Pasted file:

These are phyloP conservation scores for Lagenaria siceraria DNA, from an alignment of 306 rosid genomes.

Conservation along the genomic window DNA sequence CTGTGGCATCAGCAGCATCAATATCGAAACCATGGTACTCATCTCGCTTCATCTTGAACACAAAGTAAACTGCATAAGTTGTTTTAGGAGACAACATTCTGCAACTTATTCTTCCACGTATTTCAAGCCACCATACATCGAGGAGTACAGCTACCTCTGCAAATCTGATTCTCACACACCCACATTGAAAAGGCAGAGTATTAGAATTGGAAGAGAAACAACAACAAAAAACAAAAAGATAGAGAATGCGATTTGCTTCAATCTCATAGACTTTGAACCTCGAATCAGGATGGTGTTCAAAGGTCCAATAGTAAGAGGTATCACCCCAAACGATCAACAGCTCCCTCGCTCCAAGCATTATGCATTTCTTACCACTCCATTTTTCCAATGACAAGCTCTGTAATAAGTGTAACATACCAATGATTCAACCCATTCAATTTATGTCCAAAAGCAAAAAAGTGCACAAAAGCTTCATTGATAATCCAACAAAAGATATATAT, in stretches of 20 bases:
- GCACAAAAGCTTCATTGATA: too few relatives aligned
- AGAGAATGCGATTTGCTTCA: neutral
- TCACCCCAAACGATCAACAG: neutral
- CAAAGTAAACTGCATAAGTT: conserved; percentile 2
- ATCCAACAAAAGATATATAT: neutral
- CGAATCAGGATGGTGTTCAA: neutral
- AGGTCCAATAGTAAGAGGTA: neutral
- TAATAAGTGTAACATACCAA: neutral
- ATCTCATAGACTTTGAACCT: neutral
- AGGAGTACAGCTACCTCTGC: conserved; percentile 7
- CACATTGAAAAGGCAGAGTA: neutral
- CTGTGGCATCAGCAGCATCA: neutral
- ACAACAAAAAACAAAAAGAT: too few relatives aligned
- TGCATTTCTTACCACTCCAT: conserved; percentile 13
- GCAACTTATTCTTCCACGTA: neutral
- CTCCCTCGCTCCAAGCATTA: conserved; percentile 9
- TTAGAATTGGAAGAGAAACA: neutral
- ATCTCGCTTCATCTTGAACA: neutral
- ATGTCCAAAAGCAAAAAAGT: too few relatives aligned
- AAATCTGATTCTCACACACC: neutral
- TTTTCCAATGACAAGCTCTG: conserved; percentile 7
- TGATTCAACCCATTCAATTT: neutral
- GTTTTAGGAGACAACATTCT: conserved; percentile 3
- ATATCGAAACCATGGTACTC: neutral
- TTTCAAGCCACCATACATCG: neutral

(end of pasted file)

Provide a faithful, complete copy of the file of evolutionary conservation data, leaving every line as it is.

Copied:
These are phyloP conservation scores for Lagenaria siceraria DNA, from an alignment of 306 rosid genomes.

Conservation along the genomic window DNA sequence CTGTGGCATCAGCAGCATCAATATCGAAACCATGGTACTCATCTCGCTTCATCTTGAACACAAAGTAAACTGCATAAGTTGTTTTAGGAGACAACATTCTGCAACTTATTCTTCCACGTATTTCAAGCCACCATACATCGAGGAGTACAGCTACCTCTGCAAATCTGATTCTCACACACCCACATTGAAAAGGCAGAGTATTAGAATTGGAAGAGAAACAACAACAAAAAACAAAAAGATAGAGAATGCGATTTGCTTCAATCTCATAGACTTTGAACCTCGAATCAGGATGGTGTTCAAAGGTCCAATAGTAAGAGGTATCACCCCAAACGATCAACAGCTCCCTCGCTCCAAGCATTATGCATTTCTTACCACTCCATTTTTCCAATGACAAGCTCTGTAATAAGTGTAACATACCAATGATTCAACCCATTCAATTTATGTCCAAAAGCAAAAAAGTGCACAAAAGCTTCATTGATAATCCAACAAAAGATATATAT, in stretches of 20 bases:
- GCACAAAAGCTTCATTGATA: too few relatives aligned
- AGAGAATGCGATTTGCTTCA: neutral
- TCACCCCAAACGATCAACAG: neutral
- CAAAGTAAACTGCATAAGTT: conserved; percentile 2
- ATCCAACAAAAGATATATAT: neutral
- CGAATCAGGATGGTGTTCAA: neutral
- AGGTCCAATAGTAAGAGGTA: neutral
- TAATAAGTGTAACATACCAA: neutral
- ATCTCATAGACTTTGAACCT: neutral
- AGGAGTACAGCTACCTCTGC: conserved; percentile 7
- CACATTGAAAAGGCAGAGTA: neutral
- CTGTGGCATCAGCAGCATCA: neutral
- ACAACAAAAAACAAAAAGAT: too few relatives aligned
- TGCATTTCTTACCACTCCAT: conserved; percentile 13
- GCAACTTATTCTTCCACGTA: neutral
- CTCCCTCGCTCCAAGCATTA: conserved; percentile 9
- TTAGAATTGGAAGAGAAACA: neutral
- ATCTCGCTTCATCTTGAACA: neutral
- ATGTCCAAAAGCAAAAAAGT: too few relatives aligned
- AAATCTGATTCTCACACACC: neutral
- TTTTCCAATGACAAGCTCTG: conserved; percentile 7
- TGATTCAACCCATTCAATTT: neutral
- GTTTTAGGAGACAACATTCT: conserved; percentile 3
- ATATCGAAACCATGGTACTC: neutral
- TTTCAAGCCACCATACATCG: neutral